Don’t Mess with Sin
Lord of all life, You are my guardian and my guide. I thank You for new mercies this day.
Read 1 Corinthians 5:1-13
Scripture taken from the THE HOLY BIBLE, NEW INTERNATIONAL VERSION, NIV Copyright © 1973, 1978, 1984, 2011 by Biblica, Inc.® Used by permission. All rights reserved worldwide.
What to Paul should have been an occasion for discipline was being treated as an opportunity for some self-congratulation (2). Sadly, that is still happening today in segments of the church.
A famous politician once said his party was committed to being: “tough on crime, tough on the causes of crime.” Replace “crime” with “sin” for a fair summary of Paul’s message. The Corinthian Christians were beyond blasé about sin. Rather than feeling shame for the sexual misdemeanor between a man and his stepmother, which even pagans shunned, they boasted about it. Paul’s treatment of true Christian freedom (1 Cor. 6:12-20) suggests that they were proud of their liberty: “Look at us; we are not bound by restrictive law.” The antinomian temptation has plagued the church throughout its history. It finds a foothold among us when we adjust our position to avoid being seen as hardliners or discriminatory.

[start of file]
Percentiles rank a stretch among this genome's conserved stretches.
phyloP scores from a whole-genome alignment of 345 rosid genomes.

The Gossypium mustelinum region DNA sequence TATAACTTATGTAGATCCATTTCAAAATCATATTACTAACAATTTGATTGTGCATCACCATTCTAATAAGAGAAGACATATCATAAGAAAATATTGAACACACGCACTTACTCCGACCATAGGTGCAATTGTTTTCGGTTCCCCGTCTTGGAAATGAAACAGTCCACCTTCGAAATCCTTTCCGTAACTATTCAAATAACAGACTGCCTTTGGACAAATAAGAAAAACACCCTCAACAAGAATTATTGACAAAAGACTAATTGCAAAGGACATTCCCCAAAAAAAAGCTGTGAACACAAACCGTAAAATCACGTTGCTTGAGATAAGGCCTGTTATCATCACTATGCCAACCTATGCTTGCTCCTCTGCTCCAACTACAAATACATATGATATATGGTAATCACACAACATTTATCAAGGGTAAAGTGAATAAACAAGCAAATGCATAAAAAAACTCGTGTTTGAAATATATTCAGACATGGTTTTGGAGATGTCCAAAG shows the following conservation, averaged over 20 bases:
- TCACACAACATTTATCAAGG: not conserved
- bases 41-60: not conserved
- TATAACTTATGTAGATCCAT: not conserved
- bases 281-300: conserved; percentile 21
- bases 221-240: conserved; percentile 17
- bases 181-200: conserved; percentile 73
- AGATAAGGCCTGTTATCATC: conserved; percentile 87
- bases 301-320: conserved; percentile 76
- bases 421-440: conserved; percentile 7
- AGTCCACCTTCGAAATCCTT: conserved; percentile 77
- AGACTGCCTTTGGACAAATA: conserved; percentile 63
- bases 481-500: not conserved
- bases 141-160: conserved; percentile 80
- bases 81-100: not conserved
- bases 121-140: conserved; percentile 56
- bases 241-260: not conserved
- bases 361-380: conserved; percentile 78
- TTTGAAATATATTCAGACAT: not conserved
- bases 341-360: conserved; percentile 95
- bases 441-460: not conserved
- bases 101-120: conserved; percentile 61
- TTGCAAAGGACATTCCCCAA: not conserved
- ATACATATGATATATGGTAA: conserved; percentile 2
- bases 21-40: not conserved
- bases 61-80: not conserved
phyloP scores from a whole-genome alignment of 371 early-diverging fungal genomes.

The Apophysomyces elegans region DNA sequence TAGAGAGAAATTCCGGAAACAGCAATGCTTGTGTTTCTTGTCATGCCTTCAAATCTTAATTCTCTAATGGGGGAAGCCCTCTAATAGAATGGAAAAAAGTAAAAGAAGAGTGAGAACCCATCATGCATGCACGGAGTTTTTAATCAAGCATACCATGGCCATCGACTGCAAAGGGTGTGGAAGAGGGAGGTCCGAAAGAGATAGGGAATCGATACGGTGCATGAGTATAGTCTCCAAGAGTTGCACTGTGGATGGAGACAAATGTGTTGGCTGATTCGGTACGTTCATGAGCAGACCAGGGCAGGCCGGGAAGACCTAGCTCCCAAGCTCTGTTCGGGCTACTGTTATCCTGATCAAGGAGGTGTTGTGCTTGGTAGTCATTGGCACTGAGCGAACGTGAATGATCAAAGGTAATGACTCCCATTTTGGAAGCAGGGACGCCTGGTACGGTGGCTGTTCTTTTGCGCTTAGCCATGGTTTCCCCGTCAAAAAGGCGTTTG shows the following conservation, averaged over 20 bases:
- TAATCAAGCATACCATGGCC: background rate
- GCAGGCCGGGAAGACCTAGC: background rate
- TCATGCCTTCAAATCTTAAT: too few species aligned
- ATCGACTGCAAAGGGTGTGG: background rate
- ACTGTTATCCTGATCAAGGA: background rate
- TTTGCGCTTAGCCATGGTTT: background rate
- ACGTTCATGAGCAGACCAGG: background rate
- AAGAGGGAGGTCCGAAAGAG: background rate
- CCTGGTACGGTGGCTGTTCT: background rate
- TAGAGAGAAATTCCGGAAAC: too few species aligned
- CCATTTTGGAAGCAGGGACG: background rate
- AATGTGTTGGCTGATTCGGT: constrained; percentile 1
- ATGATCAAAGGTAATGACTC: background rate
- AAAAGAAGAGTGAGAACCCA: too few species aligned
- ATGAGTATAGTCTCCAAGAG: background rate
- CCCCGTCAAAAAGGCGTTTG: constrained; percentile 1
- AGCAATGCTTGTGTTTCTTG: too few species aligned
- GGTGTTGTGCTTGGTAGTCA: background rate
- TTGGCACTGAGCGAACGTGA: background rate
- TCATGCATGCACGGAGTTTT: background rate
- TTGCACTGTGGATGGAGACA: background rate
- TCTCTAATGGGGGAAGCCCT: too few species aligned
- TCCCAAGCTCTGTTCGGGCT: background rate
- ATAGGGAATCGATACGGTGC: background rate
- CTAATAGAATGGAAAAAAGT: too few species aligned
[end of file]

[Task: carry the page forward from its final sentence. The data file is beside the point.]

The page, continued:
Sin in the Christian community should cause grief (2), and godly sorrow should lead to tough measures: “put out of your fellowship” (2,13) and handing over to Satan (5). Both actions imply a solemn act of exclusion from and withdrawal of all the privileges of Christian fellowship. Paul lends his apostolic authority to this action (3,4) as a wake-up call to those who sin arrogantly. An insipid approach to sin threatens a fall into condemnation, and, since our behavior always has an influence on others, one person sinning with impunity brings damage to the whole community (6).
Paul’s focus is on the Lord Jesus Christ: his authority as the living Lord (4), and his death to rid the world of sin (7,8). Just as the death of the Passover lamb set the people free from Egyptian slavery, so Jesus sets us free. We celebrate what it means to be freed from slavery by living distinctively, purging sin from among us and befriending sinners, as our Savior did.
Jesus could rebuke those who claimed faith but lived like sinners, while at the same time befriending notorious sinners. How can you and your church follow his example?
Sovereign Lord, I have become accustomed to sin in my life and adjusted to its presence. Jolt me with a call to repentance and lead me into a new beginning.